(1) One calls isomorphism of an E set, supplied with an internal T law of composition, toward an E' set, supplied with a T' internal law of composition, a f bi-univoque correspondence element to element of E toward E' and who makes also correspond the T and T' internal laws of composition.

    (2) Desoxy ribo Nucleic Acid : discovery by Watson and Crick this biochemical molecule supports genetic code (Lwolf, Monod and Jacob, 1972)

     


     

    III. - Auto-organisation theories

    Theories of auto organisation are issued from various and apparently distant disciplines :

    - Cybernetic (Norbert Wiener);

    - Thermodynamic of irreversible processes and of systems far of the balance (Ilia Prigogine);

    - Biochemistry and Biophysic (Mr. Eigen);

    - Neurophysiology (H. Maturana);

    - Immunology (François Varela);

    - Artificial intelligence (H. A. Simon, A. Newell);

    - Experimental and natural epistemology (H. Von Foerster);

    - Sciences of organisation, communication and complexity (C. Shannon, H. Haken, Henry Atlan, Isabelle Stengers, Edgard Morin, Jean Jean-Louis The Moigne, E. Jantsch, Paul Vendryes, Jean Pierre Dupuy, Douglas Hofstadter, Abraham Moles, etc.).

    Since Von Bertalanffy (1925, 1947) and his General Theory of Systems (G.T.S.), the notion of auto-organisation is present. As capacity for a system to grow toward more organisation and complexity, it is melt to "the aperture" inherent to all living system, that is to say to his capacity of maintaining unceasing exchanges of matter, energy and information with his environment, and to regulate in the most adapted way, his metabolism.

    For Henry Atlan, these "noises" become events of the proper history of system, by the effect of auto-organisation.

    Since the system is able to reacting such a way to don't disappear; it modifies himself by integrating these noises to his own organisation in a sense who he assures his survival. Then, saw from inside the system, these "noises" lose a little their perturbing character and become factors of auto-organisation...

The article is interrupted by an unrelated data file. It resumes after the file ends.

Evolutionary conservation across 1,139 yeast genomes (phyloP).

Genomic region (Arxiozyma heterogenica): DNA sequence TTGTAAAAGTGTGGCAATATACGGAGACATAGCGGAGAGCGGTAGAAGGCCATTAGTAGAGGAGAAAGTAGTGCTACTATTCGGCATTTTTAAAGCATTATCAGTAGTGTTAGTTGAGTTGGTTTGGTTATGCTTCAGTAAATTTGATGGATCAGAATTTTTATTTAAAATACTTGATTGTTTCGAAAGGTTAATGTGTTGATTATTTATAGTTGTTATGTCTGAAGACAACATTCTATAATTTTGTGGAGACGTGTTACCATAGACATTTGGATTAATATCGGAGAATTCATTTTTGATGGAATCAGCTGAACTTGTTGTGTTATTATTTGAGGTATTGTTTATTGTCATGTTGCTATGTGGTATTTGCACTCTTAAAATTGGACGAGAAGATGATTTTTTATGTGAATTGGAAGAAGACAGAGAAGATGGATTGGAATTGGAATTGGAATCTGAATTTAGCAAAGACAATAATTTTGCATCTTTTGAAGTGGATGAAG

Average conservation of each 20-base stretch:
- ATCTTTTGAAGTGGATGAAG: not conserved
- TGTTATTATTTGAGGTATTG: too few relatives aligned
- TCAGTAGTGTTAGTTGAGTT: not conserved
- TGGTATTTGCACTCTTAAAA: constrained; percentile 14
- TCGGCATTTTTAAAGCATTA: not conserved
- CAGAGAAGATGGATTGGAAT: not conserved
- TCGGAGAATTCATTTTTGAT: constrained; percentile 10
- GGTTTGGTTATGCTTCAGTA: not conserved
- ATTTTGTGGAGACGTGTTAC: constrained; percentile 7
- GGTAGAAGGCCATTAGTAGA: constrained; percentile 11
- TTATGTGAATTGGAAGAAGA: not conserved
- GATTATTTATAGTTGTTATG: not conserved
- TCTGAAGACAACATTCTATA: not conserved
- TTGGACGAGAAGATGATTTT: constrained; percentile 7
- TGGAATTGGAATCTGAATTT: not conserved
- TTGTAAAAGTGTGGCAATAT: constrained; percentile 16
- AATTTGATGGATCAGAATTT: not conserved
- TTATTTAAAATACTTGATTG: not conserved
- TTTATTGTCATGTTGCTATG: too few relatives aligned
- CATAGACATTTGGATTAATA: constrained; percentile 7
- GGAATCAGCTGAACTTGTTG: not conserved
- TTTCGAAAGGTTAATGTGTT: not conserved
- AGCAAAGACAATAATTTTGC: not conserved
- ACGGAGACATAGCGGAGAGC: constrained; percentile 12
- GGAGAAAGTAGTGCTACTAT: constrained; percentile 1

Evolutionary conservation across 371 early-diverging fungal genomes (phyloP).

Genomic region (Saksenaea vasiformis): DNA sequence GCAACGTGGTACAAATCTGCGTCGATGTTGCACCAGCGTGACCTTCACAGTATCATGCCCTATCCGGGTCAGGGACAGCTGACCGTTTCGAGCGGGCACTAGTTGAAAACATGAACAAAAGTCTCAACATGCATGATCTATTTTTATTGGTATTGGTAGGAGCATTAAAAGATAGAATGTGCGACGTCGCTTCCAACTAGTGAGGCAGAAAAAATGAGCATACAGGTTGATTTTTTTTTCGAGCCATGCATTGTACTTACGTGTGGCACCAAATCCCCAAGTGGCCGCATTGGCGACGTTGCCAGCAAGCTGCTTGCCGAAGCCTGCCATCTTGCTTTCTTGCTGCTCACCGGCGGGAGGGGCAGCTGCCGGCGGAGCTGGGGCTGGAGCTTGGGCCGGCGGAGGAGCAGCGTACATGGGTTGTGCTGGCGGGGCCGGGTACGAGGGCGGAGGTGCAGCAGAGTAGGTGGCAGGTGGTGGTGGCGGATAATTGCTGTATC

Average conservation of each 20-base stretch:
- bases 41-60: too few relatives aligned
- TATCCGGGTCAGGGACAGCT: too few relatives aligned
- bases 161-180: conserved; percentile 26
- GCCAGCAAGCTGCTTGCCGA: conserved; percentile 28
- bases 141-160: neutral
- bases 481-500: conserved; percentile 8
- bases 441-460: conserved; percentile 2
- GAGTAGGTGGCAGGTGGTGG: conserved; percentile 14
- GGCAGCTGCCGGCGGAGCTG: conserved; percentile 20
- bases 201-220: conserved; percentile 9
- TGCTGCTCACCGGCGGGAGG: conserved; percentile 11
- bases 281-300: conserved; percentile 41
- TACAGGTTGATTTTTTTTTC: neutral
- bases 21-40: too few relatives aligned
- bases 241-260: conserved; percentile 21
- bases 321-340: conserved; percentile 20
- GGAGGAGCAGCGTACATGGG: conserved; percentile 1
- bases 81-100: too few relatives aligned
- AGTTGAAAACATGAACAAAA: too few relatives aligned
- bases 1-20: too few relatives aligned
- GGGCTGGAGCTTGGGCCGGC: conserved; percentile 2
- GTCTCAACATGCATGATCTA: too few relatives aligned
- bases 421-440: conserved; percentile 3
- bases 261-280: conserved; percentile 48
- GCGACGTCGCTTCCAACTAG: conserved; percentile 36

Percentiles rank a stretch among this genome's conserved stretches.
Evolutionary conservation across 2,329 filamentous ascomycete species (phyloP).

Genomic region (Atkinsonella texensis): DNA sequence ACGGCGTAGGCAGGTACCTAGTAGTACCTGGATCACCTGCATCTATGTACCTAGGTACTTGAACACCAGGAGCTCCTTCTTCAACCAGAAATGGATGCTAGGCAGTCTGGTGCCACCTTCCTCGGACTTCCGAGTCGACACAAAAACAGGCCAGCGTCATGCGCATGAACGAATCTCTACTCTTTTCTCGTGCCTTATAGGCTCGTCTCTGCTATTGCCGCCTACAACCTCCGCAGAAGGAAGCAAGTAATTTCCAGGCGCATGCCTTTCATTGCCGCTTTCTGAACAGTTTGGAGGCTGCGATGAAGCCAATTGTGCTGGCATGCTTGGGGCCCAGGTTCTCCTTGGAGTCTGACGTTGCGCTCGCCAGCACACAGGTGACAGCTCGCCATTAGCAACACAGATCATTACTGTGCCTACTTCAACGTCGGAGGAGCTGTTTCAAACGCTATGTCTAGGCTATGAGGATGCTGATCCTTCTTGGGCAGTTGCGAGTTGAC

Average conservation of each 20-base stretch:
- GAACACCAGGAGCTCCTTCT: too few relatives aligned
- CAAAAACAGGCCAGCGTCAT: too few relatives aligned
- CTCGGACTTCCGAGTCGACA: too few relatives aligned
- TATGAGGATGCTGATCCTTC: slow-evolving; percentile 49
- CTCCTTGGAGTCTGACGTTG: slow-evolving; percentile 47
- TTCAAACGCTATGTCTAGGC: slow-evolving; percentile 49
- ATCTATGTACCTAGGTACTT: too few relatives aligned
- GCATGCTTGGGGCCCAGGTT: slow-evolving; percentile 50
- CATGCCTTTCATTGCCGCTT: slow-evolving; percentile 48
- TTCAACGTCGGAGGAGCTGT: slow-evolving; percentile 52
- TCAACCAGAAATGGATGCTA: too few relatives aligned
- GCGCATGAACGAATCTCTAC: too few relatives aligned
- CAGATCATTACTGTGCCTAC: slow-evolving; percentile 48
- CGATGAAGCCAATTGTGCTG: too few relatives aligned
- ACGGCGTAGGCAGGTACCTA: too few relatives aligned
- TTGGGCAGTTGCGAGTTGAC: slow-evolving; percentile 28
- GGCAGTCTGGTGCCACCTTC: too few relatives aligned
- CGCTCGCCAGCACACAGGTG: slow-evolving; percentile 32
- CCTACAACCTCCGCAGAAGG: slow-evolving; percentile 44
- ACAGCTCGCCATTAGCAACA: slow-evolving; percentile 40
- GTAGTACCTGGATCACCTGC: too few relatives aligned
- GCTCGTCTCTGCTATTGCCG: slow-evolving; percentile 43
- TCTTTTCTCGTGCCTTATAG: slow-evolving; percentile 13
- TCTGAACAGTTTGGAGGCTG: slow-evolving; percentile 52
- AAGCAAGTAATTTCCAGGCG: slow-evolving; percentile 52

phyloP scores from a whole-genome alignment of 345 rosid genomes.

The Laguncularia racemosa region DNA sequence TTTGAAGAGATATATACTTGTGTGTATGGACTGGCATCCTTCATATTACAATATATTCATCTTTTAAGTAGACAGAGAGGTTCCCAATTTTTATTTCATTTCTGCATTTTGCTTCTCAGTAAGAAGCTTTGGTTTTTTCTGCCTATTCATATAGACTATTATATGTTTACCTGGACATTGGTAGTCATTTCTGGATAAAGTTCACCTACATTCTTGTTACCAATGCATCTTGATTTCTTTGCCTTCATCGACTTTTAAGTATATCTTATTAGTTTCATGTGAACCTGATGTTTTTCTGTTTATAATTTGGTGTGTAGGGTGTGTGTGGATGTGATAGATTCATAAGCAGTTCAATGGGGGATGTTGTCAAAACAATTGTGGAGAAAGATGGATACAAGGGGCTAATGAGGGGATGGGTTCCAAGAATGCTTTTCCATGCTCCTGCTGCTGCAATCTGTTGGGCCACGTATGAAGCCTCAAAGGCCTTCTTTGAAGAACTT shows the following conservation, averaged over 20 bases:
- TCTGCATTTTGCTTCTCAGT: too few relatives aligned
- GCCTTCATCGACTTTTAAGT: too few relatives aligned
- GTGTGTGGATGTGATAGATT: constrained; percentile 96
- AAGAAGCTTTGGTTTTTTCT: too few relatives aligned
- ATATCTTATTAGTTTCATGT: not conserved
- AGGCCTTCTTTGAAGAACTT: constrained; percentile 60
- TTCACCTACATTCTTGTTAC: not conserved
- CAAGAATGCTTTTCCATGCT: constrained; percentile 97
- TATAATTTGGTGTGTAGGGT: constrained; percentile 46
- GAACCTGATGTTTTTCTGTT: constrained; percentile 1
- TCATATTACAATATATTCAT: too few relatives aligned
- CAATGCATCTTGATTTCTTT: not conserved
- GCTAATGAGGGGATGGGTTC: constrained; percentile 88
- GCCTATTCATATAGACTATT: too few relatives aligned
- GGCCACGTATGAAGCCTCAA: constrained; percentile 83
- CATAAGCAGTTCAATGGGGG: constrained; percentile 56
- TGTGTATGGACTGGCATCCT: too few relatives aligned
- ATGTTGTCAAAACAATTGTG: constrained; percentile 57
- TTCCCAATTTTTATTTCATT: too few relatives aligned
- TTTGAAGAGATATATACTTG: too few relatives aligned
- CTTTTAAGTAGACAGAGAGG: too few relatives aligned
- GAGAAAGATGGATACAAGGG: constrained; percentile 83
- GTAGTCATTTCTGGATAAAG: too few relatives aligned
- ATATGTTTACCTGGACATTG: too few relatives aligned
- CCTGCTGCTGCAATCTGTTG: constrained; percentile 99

But "noises" induced in the system by uncertain environnement factors constantly perturbing the shaky balance of living, threaten the maintain of homeostasis. However all elements and relations who constitute a living system cannot be known : the observer is necessarily outside to the system. It is the famous Shannon idea of "black box".

    Observation of the system from outside allows to deduct the inside point of seeing, to modelise what happens in the "black box", taking account of eventual noise or interference produced by the presence of the observer or by observation devices.

    (for example in animal ethology).

    Auto organisation is considered like a phenomenon of increasing complexity (structural and functional) by a process where new information, integrated to a level of weaker redundancy, becomes inherent to the system.

    Example: accommodation and assimilation in genetic epistemology (J. Piaget)

     

     

    (*) It is the reaction of system itself that makes that external events are considered like perturbing ("noises") or on contrary belong to its organisation, its history, its information.

     


     

    Summary of this page

    Next Page


    BACK TO HOMEPAGE :